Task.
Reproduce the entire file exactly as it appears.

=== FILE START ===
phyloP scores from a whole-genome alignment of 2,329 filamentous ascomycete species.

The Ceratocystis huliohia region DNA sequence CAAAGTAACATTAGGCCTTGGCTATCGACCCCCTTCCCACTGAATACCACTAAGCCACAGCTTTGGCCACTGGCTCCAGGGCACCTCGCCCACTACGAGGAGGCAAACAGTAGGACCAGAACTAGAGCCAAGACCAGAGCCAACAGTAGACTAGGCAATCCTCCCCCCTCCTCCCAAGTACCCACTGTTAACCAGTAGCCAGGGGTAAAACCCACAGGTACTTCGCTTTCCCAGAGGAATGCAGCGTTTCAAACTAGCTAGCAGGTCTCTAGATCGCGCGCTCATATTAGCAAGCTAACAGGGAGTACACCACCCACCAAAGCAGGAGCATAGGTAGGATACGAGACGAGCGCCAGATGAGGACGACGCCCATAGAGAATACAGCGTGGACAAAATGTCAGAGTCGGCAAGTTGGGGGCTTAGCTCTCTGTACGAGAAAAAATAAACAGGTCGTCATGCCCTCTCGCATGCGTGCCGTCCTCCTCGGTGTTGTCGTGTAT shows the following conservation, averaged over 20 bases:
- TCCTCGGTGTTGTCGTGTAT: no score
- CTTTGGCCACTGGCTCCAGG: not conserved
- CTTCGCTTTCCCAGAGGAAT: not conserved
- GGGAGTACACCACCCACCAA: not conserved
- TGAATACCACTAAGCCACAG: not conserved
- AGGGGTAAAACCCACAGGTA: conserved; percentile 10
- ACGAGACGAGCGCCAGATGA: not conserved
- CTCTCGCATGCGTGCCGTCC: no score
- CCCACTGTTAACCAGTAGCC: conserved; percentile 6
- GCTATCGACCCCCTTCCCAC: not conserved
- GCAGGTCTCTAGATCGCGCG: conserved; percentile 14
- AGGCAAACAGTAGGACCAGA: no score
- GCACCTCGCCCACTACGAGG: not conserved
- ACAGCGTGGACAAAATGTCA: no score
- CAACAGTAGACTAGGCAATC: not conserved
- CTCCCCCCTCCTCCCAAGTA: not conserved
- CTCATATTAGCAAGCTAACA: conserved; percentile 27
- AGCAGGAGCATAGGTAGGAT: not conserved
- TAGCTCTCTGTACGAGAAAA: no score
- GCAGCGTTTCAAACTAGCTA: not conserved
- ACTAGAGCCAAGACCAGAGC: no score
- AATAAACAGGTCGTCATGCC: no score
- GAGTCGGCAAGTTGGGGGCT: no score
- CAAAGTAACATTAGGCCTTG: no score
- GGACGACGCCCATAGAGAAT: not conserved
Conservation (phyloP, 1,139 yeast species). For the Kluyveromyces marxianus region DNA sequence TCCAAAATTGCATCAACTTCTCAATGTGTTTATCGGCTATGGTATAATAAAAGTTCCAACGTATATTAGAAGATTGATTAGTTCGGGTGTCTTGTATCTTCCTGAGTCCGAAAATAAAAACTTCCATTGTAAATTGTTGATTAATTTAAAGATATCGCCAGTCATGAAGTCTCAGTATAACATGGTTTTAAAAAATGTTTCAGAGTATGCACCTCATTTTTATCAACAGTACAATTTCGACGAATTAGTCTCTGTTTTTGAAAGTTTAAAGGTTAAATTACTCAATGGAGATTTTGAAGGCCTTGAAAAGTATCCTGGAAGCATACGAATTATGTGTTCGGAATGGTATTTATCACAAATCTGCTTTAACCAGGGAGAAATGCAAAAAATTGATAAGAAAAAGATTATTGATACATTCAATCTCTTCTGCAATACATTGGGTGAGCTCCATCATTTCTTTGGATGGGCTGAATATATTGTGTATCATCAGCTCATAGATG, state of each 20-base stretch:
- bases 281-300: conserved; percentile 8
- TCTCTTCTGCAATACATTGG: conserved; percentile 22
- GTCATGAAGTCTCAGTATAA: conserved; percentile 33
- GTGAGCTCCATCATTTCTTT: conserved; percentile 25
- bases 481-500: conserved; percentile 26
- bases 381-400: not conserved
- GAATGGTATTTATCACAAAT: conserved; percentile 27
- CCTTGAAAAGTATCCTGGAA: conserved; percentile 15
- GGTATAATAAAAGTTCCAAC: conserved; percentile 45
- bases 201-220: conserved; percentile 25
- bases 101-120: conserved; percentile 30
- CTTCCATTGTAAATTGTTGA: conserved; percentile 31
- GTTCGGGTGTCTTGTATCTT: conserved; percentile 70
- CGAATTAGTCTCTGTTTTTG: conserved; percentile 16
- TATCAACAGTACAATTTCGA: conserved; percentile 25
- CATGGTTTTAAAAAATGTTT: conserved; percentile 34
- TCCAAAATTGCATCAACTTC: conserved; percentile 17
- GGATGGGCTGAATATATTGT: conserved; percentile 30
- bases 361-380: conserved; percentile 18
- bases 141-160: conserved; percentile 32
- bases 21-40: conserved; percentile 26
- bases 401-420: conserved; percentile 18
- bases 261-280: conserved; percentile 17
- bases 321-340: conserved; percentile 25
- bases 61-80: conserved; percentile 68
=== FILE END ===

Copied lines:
phyloP scores from a whole-genome alignment of 2,329 filamentous ascomycete species.

The Ceratocystis huliohia region DNA sequence CAAAGTAACATTAGGCCTTGGCTATCGACCCCCTTCCCACTGAATACCACTAAGCCACAGCTTTGGCCACTGGCTCCAGGGCACCTCGCCCACTACGAGGAGGCAAACAGTAGGACCAGAACTAGAGCCAAGACCAGAGCCAACAGTAGACTAGGCAATCCTCCCCCCTCCTCCCAAGTACCCACTGTTAACCAGTAGCCAGGGGTAAAACCCACAGGTACTTCGCTTTCCCAGAGGAATGCAGCGTTTCAAACTAGCTAGCAGGTCTCTAGATCGCGCGCTCATATTAGCAAGCTAACAGGGAGTACACCACCCACCAAAGCAGGAGCATAGGTAGGATACGAGACGAGCGCCAGATGAGGACGACGCCCATAGAGAATACAGCGTGGACAAAATGTCAGAGTCGGCAAGTTGGGGGCTTAGCTCTCTGTACGAGAAAAAATAAACAGGTCGTCATGCCCTCTCGCATGCGTGCCGTCCTCCTCGGTGTTGTCGTGTAT shows the following conservation, averaged over 20 bases:
- TCCTCGGTGTTGTCGTGTAT: no score
- CTTTGGCCACTGGCTCCAGG: not conserved
- CTTCGCTTTCCCAGAGGAAT: not conserved
- GGGAGTACACCACCCACCAA: not conserved
- TGAATACCACTAAGCCACAG: not conserved
- AGGGGTAAAACCCACAGGTA: conserved; percentile 10
- ACGAGACGAGCGCCAGATGA: not conserved
- CTCTCGCATGCGTGCCGTCC: no score
- CCCACTGTTAACCAGTAGCC: conserved; percentile 6
- GCTATCGACCCCCTTCCCAC: not conserved
- GCAGGTCTCTAGATCGCGCG: conserved; percentile 14
- AGGCAAACAGTAGGACCAGA: no score
- GCACCTCGCCCACTACGAGG: not conserved
- ACAGCGTGGACAAAATGTCA: no score
- CAACAGTAGACTAGGCAATC: not conserved
- CTCCCCCCTCCTCCCAAGTA: not conserved
- CTCATATTAGCAAGCTAACA: conserved; percentile 27
- AGCAGGAGCATAGGTAGGAT: not conserved
- TAGCTCTCTGTACGAGAAAA: no score
- GCAGCGTTTCAAACTAGCTA: not conserved
- ACTAGAGCCAAGACCAGAGC: no score
- AATAAACAGGTCGTCATGCC: no score
- GAGTCGGCAAGTTGGGGGCT: no score
- CAAAGTAACATTAGGCCTTG: no score
- GGACGACGCCCATAGAGAAT: not conserved
Conservation (phyloP, 1,139 yeast species). For the Kluyveromyces marxianus region DNA sequence TCCAAAATTGCATCAACTTCTCAATGTGTTTATCGGCTATGGTATAATAAAAGTTCCAACGTATATTAGAAGATTGATTAGTTCGGGTGTCTTGTATCTTCCTGAGTCCGAAAATAAAAACTTCCATTGTAAATTGTTGATTAATTTAAAGATATCGCCAGTCATGAAGTCTCAGTATAACATGGTTTTAAAAAATGTTTCAGAGTATGCACCTCATTTTTATCAACAGTACAATTTCGACGAATTAGTCTCTGTTTTTGAAAGTTTAAAGGTTAAATTACTCAATGGAGATTTTGAAGGCCTTGAAAAGTATCCTGGAAGCATACGAATTATGTGTTCGGAATGGTATTTATCACAAATCTGCTTTAACCAGGGAGAAATGCAAAAAATTGATAAGAAAAAGATTATTGATACATTCAATCTCTTCTGCAATACATTGGGTGAGCTCCATCATTTCTTTGGATGGGCTGAATATATTGTGTATCATCAGCTCATAGATG, state of each 20-base stretch:
- bases 281-300: conserved; percentile 8
- TCTCTTCTGCAATACATTGG: conserved; percentile 22
- GTCATGAAGTCTCAGTATAA: conserved; percentile 33
- GTGAGCTCCATCATTTCTTT: conserved; percentile 25
- bases 481-500: conserved; percentile 26
- bases 381-400: not conserved
- GAATGGTATTTATCACAAAT: conserved; percentile 27
- CCTTGAAAAGTATCCTGGAA: conserved; percentile 15
- GGTATAATAAAAGTTCCAAC: conserved; percentile 45
- bases 201-220: conserved; percentile 25
- bases 101-120: conserved; percentile 30
- CTTCCATTGTAAATTGTTGA: conserved; percentile 31
- GTTCGGGTGTCTTGTATCTT: conserved; percentile 70
- CGAATTAGTCTCTGTTTTTG: conserved; percentile 16
- TATCAACAGTACAATTTCGA: conserved; percentile 25
- CATGGTTTTAAAAAATGTTT: conserved; percentile 34
- TCCAAAATTGCATCAACTTC: conserved; percentile 17
- GGATGGGCTGAATATATTGT: conserved; percentile 30
- bases 361-380: conserved; percentile 18
- bases 141-160: conserved; percentile 32
- bases 21-40: conserved; percentile 26
- bases 401-420: conserved; percentile 18
- bases 261-280: conserved; percentile 17
- bases 321-340: conserved; percentile 25
- bases 61-80: conserved; percentile 68